There are many beautiful things to look at and a ton of photo opportunities. You pass through a bamboo forest and will want to take a couple minutes and listen to the crackling of these trees. The trail also runs along a stream and you pass over a bridge at the beginning of the trail.

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The Trail:
This is a pretty easy beautiful hike with some slippery spots but the trail has some built in wood steps that will help you along the way. There are also paths so you can get down to the stream and play in the water. This hike is great of people of all ages so bring your kids or parents.

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The Climb:
At the end of the trail is a 100 Foot waterfall with a small pool where most people conclude there hike, but not my friends. Just before the end, they crossed over into the deep forest and started to climb up to the top of the fall. I was getting married the following day, and I have an issue with heights, so of course I did not join them. I sat by the pool and soaked my feet in the waterfall it was quite refreshing. At the top they said there was a lake and they relaxed up there with a beautiful view. Perhaps next time I will make the climb, but not the day before my wedding.

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Difficulty:
Distance 0.8 mi.
Basic terrain is rain forest with a thick lush valley.
General Public is Welcome.
800 ft.
$5 Parking Fee

Location:
Monoa Valley, Oahu Island

Hawaiian Sweet Potato Casserole

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Preheat oven to 350 F. Mash cooked sweet potatoes. Add coconut, milk, brown sugar and butter; mix well. Fold in 1/2 cup of the coconut flakes and 1/2 cup of the pineapple chunks. Place in casserole dish and bake 20 minutes. Remove from oven; sprinkle remaining coconut on top and broil until lightly browned. Serves 8.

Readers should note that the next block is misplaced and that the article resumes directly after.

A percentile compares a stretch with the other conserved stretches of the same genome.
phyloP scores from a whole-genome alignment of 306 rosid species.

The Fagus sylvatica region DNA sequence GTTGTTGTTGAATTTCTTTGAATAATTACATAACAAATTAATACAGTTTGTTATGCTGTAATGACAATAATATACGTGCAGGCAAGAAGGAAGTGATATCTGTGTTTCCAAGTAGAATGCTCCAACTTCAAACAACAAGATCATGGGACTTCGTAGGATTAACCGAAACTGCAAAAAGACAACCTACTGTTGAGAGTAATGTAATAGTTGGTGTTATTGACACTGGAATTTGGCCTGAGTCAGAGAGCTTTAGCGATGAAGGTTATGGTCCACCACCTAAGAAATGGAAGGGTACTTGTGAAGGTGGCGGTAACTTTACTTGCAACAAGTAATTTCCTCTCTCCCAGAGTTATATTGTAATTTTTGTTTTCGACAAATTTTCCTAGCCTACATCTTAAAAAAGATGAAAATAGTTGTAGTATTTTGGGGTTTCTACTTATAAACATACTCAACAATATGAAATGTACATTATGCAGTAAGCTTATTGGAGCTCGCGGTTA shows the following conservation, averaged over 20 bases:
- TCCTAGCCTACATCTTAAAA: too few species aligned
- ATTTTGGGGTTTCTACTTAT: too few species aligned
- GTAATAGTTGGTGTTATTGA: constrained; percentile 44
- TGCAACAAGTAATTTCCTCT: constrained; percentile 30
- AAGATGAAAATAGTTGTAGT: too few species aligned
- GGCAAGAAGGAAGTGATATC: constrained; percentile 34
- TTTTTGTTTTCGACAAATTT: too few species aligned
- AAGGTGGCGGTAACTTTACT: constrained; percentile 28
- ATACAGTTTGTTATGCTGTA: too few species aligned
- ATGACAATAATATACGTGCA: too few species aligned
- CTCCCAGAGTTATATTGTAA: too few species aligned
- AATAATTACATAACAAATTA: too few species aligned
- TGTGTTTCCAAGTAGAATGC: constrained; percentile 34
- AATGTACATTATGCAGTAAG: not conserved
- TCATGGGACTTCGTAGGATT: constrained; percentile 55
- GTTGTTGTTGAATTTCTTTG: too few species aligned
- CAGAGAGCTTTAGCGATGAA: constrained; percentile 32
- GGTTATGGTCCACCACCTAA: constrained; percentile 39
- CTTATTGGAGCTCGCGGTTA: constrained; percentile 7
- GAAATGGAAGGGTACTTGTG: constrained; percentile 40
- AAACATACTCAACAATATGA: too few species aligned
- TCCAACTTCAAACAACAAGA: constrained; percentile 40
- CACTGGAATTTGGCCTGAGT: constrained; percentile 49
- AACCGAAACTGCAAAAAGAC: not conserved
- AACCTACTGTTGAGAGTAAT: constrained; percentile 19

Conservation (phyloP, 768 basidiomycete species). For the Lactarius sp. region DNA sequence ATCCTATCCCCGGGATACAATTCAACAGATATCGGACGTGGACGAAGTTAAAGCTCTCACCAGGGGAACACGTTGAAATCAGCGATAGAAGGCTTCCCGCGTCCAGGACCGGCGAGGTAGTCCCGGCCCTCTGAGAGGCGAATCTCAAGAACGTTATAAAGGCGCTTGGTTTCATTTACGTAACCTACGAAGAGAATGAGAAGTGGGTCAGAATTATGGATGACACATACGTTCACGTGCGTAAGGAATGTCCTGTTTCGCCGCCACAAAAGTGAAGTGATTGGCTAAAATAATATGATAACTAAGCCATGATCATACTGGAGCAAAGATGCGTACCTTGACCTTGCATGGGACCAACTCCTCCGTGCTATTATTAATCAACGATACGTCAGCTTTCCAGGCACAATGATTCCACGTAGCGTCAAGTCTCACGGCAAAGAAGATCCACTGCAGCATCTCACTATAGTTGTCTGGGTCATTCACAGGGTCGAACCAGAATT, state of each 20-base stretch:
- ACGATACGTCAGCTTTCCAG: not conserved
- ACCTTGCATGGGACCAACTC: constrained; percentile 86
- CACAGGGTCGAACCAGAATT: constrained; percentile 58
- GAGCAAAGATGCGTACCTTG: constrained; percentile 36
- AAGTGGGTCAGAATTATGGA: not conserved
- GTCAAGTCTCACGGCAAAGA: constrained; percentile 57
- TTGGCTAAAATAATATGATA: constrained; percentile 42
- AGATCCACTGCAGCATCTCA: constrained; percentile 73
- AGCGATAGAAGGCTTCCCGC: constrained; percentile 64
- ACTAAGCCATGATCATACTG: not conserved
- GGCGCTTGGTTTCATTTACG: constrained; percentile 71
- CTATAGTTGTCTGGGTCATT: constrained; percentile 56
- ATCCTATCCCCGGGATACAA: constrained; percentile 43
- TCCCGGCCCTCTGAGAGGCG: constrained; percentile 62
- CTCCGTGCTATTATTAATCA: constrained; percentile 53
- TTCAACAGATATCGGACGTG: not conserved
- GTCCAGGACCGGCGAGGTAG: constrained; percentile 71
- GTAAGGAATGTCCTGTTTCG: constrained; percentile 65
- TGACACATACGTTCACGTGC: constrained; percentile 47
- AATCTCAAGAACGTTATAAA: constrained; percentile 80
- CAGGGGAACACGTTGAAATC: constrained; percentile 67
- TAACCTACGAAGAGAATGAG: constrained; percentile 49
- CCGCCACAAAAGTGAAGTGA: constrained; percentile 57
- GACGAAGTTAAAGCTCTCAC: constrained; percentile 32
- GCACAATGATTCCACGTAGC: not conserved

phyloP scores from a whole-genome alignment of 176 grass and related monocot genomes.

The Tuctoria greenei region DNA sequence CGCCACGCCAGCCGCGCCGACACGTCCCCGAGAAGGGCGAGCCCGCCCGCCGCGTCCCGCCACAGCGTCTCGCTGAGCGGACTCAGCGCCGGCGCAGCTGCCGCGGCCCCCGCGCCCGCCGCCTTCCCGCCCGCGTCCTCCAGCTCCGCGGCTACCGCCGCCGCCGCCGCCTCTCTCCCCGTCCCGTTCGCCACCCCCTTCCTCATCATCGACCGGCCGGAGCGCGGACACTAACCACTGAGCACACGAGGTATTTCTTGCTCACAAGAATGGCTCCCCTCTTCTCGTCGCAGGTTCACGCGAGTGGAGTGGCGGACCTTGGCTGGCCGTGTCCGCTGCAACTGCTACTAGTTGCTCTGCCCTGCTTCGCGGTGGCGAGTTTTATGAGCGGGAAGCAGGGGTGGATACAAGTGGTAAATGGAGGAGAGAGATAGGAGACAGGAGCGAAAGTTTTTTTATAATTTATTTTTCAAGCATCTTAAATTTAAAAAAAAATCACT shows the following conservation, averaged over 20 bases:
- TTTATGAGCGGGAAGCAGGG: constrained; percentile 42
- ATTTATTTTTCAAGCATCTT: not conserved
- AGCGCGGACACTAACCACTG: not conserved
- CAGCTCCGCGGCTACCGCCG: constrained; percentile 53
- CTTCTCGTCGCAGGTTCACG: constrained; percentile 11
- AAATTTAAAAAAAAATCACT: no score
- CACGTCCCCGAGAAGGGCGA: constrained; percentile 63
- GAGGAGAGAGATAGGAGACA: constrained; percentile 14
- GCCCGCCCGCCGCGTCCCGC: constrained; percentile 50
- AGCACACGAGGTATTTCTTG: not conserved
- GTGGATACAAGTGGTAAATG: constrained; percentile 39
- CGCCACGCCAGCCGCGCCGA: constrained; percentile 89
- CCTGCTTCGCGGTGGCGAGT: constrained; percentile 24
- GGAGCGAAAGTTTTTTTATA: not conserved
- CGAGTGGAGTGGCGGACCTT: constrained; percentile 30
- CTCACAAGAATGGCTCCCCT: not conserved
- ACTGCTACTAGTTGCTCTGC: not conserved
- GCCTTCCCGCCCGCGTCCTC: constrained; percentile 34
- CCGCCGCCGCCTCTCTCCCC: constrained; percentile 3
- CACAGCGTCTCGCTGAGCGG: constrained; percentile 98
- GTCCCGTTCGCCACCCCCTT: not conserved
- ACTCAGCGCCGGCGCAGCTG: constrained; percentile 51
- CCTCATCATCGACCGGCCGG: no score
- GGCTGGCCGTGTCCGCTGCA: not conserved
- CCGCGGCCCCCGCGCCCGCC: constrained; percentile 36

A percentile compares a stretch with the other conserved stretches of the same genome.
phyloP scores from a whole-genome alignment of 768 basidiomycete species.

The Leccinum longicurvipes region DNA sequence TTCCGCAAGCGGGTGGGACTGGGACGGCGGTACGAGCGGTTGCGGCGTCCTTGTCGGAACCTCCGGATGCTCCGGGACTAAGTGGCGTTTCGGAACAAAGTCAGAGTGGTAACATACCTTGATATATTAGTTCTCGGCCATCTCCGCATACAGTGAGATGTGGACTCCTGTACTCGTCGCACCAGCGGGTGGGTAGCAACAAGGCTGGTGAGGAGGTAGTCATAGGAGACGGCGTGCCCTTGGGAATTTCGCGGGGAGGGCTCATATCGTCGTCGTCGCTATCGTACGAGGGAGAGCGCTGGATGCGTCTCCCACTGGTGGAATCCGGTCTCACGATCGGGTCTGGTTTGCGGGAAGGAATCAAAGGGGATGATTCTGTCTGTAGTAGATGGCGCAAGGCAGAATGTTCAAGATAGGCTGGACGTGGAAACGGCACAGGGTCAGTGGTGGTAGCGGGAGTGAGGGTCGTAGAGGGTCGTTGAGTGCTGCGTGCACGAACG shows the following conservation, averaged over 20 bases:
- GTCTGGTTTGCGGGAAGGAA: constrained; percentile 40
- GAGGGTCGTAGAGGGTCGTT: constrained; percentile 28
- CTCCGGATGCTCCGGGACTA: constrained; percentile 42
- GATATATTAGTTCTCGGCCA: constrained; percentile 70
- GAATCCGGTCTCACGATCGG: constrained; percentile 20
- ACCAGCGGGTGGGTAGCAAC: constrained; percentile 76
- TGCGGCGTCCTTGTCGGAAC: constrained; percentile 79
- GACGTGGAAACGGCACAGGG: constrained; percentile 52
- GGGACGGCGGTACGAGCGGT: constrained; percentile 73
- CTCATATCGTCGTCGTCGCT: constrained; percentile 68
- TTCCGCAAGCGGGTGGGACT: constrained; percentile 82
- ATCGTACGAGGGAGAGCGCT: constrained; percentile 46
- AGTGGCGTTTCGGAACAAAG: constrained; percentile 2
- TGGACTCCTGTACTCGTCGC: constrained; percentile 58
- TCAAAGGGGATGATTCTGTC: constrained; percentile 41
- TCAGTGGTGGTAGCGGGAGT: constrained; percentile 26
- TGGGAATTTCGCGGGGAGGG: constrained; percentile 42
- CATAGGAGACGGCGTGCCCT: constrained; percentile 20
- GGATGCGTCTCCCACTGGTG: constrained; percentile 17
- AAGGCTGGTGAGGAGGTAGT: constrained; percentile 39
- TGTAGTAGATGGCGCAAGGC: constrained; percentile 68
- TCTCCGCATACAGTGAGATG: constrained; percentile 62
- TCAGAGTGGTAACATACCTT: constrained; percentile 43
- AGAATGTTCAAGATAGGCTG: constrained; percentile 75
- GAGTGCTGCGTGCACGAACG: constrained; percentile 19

Ingredients:

1 1/2 lb. sweet potatoes, cooked and peeled
3/4 c. coconut milk
1 T. dark brown sugar
2 T. melted butter
3/4/ c. coconut flakes
1 can (15.5 oz.) pineapple chunks, drained

Dessert:

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Lilikoi Chiffon Dessert

Preheat oven to 350 F. Mix softened butter and flour together and pat into a 9″x 13″ pan. Bake 20 minutes or until golden brown. Remove and set aside to cool. In a large bowl, combine condensed milk, juice, pineapple, and large container Cool Whip. Mix well. Pour on cooled crust and spread the small container Cool Whip on top. Top with mac nuts. Chill for 2 hours before serving.

1/2 c. butter, softened
1 1/2 c flour
1 can condensed milk
1 can (6 oz.) frozen passion fruit or orange passion juice
1 lrg can crushed pineapple, drained
1 lrg container Cool Whip
1 sml container Cool Whip
1 cup chopped macadamia nuts

Aloha Tower Clock in Honolulu

When the clock was completed with the tower in 1926 it was the largest clock in the Territory of Hawaii, and one of the largest in the United States. The clock is a weight driven clock with a swinging pendulum and weighs 7 tons. The E. Howard Clock Company in Boston completed the clock using precise German movement.